Effect of Convalescent Plasma on Organ Support–Free Days in Critically Ill Patients With COVID-19: A Randomized Clinical Trial | Critical Care Medicine | JAMA | JAMA Network
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Figure 1.  Screening, Randomization, and Follow-up of Participants in the REMAP-CAP COVID-19 Immunoglobulin Domain Randomized Clinical Trial
Screening, Randomization, and Follow-up of Participants in the REMAP-CAP COVID-19 Immunoglobulin Domain Randomized Clinical Trial

aSee Supplement 1 for additional information about the platform trial.

bPatients could have met more than 1 ineligibility criterion. A domain refers to a common therapeutic area (eg, antiviral therapy) within which several interventions or intervention dosing strategies could be randomly assigned.16

cRequired to have high-flow nasal cannula oxygenation, invasive or noninvasive mechanical ventilation, or vasopressor or inotropic infusion.

dRandomization started with balanced assignment and then adapted with preferential assignment to those interventions that appeared most favorable until predefined statistical triggers of superiority or futility were met.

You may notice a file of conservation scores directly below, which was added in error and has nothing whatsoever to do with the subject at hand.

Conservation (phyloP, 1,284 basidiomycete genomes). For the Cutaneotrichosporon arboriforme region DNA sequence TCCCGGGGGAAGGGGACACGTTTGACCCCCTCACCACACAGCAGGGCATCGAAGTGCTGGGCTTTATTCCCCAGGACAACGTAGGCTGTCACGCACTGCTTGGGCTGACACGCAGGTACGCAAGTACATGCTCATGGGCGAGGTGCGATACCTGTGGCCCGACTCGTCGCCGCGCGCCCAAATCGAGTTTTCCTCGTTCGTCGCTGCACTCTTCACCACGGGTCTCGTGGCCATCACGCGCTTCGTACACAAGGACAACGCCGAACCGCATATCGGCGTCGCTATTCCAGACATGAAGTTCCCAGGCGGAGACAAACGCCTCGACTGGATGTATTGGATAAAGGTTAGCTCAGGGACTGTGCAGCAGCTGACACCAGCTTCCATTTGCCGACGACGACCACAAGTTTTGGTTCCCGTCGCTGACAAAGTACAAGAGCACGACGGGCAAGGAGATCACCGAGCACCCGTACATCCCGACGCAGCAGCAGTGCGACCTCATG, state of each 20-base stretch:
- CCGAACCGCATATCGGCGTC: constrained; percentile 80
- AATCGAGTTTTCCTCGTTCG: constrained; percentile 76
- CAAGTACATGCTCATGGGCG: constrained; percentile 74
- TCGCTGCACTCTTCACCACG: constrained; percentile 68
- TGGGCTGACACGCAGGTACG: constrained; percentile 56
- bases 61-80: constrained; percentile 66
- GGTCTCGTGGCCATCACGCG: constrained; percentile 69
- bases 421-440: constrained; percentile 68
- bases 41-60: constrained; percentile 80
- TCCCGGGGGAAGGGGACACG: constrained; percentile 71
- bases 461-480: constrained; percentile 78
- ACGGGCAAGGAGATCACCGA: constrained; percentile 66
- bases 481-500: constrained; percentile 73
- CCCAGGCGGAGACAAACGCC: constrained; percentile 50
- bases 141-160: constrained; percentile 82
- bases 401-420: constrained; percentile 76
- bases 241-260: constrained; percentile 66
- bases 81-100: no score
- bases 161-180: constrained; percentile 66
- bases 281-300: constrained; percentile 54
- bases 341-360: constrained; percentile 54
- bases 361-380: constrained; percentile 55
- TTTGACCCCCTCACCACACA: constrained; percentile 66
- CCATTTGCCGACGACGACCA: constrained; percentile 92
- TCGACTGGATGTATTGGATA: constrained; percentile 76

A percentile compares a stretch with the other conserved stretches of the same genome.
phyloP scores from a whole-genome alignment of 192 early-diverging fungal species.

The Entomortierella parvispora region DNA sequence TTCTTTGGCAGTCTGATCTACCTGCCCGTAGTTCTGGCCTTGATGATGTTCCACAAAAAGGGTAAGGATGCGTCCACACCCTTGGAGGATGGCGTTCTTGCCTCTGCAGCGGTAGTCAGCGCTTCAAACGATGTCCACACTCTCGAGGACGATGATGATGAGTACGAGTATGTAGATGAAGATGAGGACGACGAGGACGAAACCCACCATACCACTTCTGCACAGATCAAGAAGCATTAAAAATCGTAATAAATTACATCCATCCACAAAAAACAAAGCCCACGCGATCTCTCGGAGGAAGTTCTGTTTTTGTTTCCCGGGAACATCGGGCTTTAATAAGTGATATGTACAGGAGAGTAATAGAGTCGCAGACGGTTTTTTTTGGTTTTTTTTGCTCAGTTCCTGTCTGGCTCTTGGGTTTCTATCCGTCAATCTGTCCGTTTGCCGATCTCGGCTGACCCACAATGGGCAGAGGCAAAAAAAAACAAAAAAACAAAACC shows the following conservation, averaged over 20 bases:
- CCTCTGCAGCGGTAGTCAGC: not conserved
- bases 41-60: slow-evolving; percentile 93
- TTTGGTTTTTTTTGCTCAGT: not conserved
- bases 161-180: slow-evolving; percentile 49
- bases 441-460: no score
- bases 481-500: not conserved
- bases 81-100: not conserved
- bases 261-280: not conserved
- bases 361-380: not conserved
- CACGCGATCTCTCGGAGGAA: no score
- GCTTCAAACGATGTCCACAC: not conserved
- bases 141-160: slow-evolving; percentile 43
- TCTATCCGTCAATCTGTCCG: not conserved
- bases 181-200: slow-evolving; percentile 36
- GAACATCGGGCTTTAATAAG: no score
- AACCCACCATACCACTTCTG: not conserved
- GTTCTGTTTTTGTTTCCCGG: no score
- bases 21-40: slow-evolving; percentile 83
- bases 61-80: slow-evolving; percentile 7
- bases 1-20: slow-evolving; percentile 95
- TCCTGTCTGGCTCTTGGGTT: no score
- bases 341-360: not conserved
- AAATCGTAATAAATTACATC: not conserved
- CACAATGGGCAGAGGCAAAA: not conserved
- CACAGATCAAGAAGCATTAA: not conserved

eAdditional information about delayed convalescent plasma appears in Supplement 2 (eTables 1 and 5 and eFigure 1).

fThe results for patients who were not critically ill were partially pooled with critically ill patients in the primary analysis, which provides a more precise estimate of the treatment effect of convalescent plasma.

gThe primary analysis of alternative interventions within the immunoglobulin domain is estimated from a model that adjusts for patient factors and for assignment to other interventions.

Figure 2.  Primary Outcome of Organ Support–Free Days Up to Day 21
Primary Outcome of Organ Support–Free Days Up to Day 21

A, The ordinal scale includes death (in-hospital death, the worst possible outcome) and a score of 0 to 21 (the numbers of days alive without organ support) by trial group as the cumulative proportion (y-axis) for each trial group by day (x-axis), with death listed first. The curves that rise more slowly are more favorable. The difference in the height of the 2 curves at any point represents the difference in the cumulative probability of having a value for days without organ support of less than or equal to that point on the x-axis. B, The color red represents worse values and blue represents better values, the deepest red is death and deepest blue is 21 days. From the primary analysis using a bayesian cumulative logistic model, the median-adjusted odds ratio was 0.97 (95% credible interval, 0.83-1.15) for the convalescent plasma group compared with the no convalescent plasma group, yielding a probability of superiority of 37.8% over the no convalescent plasma group and a probability of futility of 99.4%.

Figure 3.  Primary and Secondary Outcomesa
Primary and Secondary Outcomesa

Additional data are available in Supplement 2 (eTables 5-6). CrI indicates credible interval; ECMO, extracorporeal membrane oxygenation; HR, hazard ratio; ICU, intensive care unit; OR, odds ratio; WHO, World Health Organization.